The Grosse Pointe Woods Town Hall meeting began with City Treasurer DeeAnn Irby giving a presentation that outlined the tax increase proposals that residents will see on the November ballot.
The city is asking residents to approve two millage increases in two separate proposals:
- 1.85 millage rate increase for the general fund for 10 years
- 2.14 millage rate increase to pay for up to $10 million in road construction bonds
Each mill equals about $600,000 in revenue for the city. For a property owner, a mill is equal to 1/1000th of a dollar so for every $1,000 of taxable value a property owner pays $1 in property tax.
For a home with a taxable value of $100,000, homeowners would pay $185 annually for the first millage request and $214 annually for the second millage request.
The council could have approved a 0.4 mill increase without voter approval, but instead decided that Woods voters must approve an override of the Headlee Amendment. The amendment, adopted in 1994, in part requires tax rates be rolled back if state equalized property values (about half of market value) are greater than the rate of inflation.
The tax rate in the Woods has dropped below the maximum of 20 mills allowed by city charter to between 14 and 15 mills, and the city is asking voters to return to or near the 20-mill level on the ballot in November.
Reduced City Revenues
During her presentation, Irby explained that property tax revenues have dropped $2.5 million since 2007 because property values have declined nearly 30 percent in that time.
The City’s reduction of 19 full-time positions and six part-time positions, as well as no pay increases for all employees since 2009, are only some of the cost-saving measures the City has implemented, Irby said.
Of the Woods tax payer dollar, Irby said roughly only 34 percent stays in the City, with the majority (61.62 percent) going to Wayne County, libraries and education. (See attached .pdf)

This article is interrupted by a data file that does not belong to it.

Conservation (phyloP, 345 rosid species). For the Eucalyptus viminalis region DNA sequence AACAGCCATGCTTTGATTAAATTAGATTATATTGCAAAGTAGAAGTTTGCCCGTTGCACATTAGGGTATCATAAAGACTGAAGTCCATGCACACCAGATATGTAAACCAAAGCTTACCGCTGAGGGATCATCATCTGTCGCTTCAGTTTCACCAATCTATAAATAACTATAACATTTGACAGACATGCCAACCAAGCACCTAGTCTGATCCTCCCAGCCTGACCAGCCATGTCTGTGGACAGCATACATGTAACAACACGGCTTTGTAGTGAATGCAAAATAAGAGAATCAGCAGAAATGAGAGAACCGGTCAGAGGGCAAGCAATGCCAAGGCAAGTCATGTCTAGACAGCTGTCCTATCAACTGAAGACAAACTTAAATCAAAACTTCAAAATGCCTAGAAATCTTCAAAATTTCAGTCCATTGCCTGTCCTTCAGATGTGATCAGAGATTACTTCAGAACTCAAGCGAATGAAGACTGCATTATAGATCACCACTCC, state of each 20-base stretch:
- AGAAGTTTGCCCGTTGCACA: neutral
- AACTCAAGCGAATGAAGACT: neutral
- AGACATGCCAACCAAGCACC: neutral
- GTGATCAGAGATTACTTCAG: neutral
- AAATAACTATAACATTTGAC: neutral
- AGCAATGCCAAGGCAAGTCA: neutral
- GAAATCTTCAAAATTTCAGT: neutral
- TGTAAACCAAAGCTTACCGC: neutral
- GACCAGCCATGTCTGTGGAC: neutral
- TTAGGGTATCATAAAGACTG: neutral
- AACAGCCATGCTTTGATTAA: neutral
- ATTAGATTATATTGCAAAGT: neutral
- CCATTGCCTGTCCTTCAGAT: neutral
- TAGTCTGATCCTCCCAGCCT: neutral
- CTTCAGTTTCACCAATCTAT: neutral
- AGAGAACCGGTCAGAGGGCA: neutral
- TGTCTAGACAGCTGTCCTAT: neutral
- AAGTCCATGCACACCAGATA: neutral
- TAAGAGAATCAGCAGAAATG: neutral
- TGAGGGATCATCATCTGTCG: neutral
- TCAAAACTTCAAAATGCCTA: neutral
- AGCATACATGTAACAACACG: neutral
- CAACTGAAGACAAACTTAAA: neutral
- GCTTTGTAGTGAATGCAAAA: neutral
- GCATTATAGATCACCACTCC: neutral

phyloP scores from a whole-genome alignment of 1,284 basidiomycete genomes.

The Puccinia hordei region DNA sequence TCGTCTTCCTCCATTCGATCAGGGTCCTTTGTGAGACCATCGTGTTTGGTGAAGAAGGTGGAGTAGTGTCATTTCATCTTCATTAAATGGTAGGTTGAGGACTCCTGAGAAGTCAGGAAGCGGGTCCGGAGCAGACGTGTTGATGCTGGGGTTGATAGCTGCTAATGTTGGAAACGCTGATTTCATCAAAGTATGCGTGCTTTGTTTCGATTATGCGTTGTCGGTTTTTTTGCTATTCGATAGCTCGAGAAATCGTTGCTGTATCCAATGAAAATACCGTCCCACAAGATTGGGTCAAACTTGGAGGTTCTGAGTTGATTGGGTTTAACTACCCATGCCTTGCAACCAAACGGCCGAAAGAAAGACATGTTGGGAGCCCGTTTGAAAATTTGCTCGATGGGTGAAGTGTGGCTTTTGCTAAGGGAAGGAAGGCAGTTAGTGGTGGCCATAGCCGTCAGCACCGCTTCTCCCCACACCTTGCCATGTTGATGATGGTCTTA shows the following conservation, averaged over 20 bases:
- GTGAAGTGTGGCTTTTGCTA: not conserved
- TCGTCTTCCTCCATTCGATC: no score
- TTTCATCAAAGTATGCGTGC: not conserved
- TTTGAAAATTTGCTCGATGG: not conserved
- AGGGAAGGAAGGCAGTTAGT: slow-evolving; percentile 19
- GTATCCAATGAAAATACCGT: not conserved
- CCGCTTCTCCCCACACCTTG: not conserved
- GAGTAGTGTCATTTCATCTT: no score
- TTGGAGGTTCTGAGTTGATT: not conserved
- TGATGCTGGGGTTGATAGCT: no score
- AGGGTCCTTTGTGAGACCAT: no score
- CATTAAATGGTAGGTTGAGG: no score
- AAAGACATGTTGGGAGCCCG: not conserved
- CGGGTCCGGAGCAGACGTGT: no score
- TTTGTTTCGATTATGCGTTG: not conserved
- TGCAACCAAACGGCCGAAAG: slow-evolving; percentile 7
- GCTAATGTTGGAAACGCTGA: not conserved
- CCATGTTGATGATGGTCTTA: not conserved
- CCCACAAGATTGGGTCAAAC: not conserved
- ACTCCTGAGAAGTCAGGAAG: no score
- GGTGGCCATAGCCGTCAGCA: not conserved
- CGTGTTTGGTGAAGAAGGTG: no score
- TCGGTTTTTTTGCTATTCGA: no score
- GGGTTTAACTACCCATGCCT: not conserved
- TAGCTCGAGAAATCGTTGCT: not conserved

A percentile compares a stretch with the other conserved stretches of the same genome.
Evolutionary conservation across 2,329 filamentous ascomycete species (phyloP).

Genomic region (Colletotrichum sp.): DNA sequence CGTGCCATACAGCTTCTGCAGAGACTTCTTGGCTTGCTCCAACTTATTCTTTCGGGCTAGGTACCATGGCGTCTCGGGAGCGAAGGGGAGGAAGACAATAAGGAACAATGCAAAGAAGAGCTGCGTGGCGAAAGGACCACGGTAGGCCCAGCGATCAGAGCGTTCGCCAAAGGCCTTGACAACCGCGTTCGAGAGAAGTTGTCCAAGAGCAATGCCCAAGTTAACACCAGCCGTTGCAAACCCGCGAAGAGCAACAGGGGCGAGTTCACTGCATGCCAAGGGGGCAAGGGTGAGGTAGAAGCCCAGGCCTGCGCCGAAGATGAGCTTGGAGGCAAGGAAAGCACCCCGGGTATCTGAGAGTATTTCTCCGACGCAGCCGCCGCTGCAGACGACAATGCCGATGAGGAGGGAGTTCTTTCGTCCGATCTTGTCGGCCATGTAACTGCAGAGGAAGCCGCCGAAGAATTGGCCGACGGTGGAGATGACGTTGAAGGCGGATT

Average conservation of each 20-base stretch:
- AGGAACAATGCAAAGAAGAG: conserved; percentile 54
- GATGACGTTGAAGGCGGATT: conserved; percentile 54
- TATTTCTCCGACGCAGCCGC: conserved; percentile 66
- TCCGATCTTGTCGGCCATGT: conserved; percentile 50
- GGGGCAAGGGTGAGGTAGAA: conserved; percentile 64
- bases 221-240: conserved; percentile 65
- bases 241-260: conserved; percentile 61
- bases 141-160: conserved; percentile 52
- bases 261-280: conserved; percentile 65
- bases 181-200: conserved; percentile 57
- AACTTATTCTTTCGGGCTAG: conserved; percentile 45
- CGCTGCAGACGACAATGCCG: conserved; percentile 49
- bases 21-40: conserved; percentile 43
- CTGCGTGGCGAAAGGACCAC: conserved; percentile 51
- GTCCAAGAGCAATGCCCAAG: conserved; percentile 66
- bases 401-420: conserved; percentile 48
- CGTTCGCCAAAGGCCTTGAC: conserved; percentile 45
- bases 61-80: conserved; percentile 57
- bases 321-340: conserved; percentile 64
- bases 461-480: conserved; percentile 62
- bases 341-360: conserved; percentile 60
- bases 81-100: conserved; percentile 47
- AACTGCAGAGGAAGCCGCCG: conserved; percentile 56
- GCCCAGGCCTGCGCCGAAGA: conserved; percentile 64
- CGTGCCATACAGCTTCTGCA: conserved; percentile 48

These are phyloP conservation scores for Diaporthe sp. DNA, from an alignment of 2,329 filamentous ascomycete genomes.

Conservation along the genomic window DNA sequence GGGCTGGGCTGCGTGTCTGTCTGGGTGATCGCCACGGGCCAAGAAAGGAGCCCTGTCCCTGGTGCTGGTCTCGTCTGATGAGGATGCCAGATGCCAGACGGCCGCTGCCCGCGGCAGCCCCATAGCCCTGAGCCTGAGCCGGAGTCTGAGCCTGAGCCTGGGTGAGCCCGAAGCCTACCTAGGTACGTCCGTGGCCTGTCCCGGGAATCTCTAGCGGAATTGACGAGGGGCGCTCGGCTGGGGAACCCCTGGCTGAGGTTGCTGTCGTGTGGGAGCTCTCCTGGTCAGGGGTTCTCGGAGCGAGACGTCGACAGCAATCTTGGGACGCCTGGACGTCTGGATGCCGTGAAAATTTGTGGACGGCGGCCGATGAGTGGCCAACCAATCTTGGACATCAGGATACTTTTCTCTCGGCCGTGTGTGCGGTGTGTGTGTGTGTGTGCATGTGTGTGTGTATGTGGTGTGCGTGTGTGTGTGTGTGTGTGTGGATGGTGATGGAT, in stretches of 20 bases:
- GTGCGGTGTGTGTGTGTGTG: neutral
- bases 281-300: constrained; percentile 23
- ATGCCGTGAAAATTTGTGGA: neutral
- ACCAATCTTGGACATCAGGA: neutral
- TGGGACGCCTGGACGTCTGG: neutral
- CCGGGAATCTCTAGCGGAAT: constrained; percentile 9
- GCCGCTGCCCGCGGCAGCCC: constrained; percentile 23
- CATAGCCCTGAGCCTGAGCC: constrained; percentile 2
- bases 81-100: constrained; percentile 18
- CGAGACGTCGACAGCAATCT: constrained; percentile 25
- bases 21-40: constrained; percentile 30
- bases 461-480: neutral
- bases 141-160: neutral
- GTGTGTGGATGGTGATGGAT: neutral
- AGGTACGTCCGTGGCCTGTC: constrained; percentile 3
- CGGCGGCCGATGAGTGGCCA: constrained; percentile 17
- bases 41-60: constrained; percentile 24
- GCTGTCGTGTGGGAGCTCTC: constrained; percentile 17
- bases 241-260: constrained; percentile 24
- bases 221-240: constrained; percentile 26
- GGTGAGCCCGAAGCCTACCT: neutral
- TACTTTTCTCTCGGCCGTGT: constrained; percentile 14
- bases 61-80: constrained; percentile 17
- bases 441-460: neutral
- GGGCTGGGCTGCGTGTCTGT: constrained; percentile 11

No Public Comment
After Irby finished, City Manager Al Fincham introduced city department heads and council members who were seated around the room, surrounding the 60-some residents in attendance.
When Fincham announced that there would be no podium for public comment but rather that each person could approach the city staff member of their choice and pose their question directly, the crowd erupted.
“I’ve never been to a town hall meeting where there was no public comment allowed,” a resident who asked not to be named said. “This is crazy.”
Indeed many echoed that sentiment loudly and several residents disregarded the mandated meeting format to shout their disappointment about decisions made by city leadership and accused the council of overspending (see attached video).
Fincham defended the decision to eliminate public comment and have department leadership answer citizens directly by saying, “How often do our residents have an opportunity to meet department heads face to face. Not very often I think… You’re going to have people disagree no matter what format you choose.”
Indeed, many residents appeared as upset about the lack of public comment as they did about the issues surrounding the proposed millage increases and stormed out of the meeting. Many others stayed to ask tough questions of staff and council members.
The Headlee Override has been met with strong opposition by many residents who have been critical of raising taxes when they perceive there is budget squandering like a for the 114 city commission members.
“This is recognition of their efforts once a year. These volunteers save the City tens of thousands of dollars each year,” Fincham said of the volunteer reception.
Still other residents felt that the City Council and Mayor should give up their salaries as many of the other Grosse Pointes do not compensate their councils.
Councilman Todd McConaghy disagreed saying, “My time is worth something. I don’t feel it’s unreasonable. I put in about 20 hours per week and I use my stipend for my cell phone and email for City business. I don’t charge the City mileage either.”
The City will hold another Town Hall meeting to discuss the Headlee Override Proposals at 10:00 a.m. this Thursday, Sept. 27.